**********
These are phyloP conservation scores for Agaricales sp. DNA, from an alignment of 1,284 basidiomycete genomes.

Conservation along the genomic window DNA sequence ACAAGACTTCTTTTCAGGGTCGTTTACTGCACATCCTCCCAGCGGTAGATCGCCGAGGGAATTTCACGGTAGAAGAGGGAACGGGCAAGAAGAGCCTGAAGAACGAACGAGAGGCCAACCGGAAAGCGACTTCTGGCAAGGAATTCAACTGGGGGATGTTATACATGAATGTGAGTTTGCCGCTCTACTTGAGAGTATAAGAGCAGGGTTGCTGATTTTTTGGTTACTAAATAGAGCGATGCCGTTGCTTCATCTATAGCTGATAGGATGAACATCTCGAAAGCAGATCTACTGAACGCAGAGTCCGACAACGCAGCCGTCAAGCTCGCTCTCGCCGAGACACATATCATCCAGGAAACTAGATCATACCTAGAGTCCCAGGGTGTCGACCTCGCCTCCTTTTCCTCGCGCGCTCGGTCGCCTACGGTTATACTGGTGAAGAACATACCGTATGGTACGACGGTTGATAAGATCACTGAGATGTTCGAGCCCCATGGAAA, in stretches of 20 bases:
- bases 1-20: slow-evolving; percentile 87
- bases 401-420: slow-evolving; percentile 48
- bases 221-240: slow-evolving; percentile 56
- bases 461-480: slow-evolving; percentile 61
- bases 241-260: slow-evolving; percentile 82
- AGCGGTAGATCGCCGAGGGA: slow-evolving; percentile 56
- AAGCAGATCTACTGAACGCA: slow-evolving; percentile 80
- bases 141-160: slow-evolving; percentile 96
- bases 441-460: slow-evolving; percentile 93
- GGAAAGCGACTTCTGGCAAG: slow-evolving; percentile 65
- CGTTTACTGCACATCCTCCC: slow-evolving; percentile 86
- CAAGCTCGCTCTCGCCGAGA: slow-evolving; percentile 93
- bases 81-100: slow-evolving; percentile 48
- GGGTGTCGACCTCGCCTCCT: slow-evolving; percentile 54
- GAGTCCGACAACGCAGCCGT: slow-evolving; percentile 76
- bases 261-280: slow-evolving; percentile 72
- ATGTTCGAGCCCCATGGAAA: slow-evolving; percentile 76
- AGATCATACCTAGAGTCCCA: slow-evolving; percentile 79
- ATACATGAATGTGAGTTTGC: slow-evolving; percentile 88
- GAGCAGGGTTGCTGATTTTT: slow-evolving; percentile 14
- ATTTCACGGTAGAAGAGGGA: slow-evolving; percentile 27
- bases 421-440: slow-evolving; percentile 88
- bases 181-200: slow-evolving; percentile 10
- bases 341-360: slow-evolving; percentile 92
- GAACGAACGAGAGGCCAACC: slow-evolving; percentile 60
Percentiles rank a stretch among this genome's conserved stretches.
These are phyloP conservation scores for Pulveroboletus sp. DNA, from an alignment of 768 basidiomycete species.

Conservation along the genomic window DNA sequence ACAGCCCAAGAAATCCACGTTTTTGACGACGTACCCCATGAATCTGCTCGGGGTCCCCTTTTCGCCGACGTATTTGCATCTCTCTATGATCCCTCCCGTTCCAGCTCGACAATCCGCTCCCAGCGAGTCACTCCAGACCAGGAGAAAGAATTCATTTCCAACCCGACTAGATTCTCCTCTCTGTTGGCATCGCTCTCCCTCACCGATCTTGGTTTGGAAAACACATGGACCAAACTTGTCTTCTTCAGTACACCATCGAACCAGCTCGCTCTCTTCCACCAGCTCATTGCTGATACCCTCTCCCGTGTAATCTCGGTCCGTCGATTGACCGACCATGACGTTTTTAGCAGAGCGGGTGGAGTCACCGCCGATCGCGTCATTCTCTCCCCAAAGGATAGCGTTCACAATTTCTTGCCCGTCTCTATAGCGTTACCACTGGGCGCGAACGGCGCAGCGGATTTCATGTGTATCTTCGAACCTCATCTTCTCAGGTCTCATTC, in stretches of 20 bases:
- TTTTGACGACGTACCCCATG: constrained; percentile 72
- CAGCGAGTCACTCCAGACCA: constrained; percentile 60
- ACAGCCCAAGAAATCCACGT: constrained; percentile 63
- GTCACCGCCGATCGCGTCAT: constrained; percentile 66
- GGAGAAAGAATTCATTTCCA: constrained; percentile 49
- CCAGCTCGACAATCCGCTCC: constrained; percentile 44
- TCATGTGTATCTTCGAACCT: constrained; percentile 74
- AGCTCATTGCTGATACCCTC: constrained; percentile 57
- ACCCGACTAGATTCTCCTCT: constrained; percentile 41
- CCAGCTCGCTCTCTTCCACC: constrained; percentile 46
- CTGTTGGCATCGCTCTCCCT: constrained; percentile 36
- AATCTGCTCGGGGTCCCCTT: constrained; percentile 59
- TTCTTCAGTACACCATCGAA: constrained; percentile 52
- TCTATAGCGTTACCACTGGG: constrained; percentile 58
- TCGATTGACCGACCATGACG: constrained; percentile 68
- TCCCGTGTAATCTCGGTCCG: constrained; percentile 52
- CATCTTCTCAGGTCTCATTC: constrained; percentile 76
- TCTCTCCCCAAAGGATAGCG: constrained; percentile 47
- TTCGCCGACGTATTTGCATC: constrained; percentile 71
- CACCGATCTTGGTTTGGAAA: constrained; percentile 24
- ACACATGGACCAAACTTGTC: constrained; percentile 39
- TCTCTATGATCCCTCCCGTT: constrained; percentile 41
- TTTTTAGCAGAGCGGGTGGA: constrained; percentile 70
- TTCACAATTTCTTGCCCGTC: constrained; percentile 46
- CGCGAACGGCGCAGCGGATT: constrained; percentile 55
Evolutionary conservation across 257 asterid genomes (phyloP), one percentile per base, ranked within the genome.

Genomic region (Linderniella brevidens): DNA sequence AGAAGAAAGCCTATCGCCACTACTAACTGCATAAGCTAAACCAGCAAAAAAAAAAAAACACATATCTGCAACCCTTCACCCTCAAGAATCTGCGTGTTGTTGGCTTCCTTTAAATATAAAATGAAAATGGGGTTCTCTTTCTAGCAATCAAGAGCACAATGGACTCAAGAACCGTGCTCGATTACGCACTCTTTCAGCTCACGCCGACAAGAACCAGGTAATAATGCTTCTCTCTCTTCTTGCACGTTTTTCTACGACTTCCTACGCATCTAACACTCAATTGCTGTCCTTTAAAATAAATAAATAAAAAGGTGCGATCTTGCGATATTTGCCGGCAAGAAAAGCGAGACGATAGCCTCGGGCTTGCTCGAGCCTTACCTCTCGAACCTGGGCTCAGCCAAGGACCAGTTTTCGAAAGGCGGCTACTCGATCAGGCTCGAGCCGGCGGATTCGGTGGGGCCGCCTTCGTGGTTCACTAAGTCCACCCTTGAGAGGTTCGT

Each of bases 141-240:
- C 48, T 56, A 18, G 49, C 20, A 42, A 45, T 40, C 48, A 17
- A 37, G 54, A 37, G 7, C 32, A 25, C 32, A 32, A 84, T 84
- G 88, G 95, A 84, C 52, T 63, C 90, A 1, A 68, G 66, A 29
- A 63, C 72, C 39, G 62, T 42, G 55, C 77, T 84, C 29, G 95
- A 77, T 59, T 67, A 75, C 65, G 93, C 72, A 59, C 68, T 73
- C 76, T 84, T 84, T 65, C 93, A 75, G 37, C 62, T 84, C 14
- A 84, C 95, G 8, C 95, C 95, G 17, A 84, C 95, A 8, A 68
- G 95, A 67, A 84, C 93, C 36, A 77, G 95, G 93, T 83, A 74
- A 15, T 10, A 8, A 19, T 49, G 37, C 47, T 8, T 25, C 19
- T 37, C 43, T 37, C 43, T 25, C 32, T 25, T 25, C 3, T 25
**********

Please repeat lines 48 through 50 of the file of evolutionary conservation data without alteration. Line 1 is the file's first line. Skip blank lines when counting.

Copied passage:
- TCTCTCCCCAAAGGATAGCG: constrained; percentile 47
- TTCGCCGACGTATTTGCATC: constrained; percentile 71
- CACCGATCTTGGTTTGGAAA: constrained; percentile 24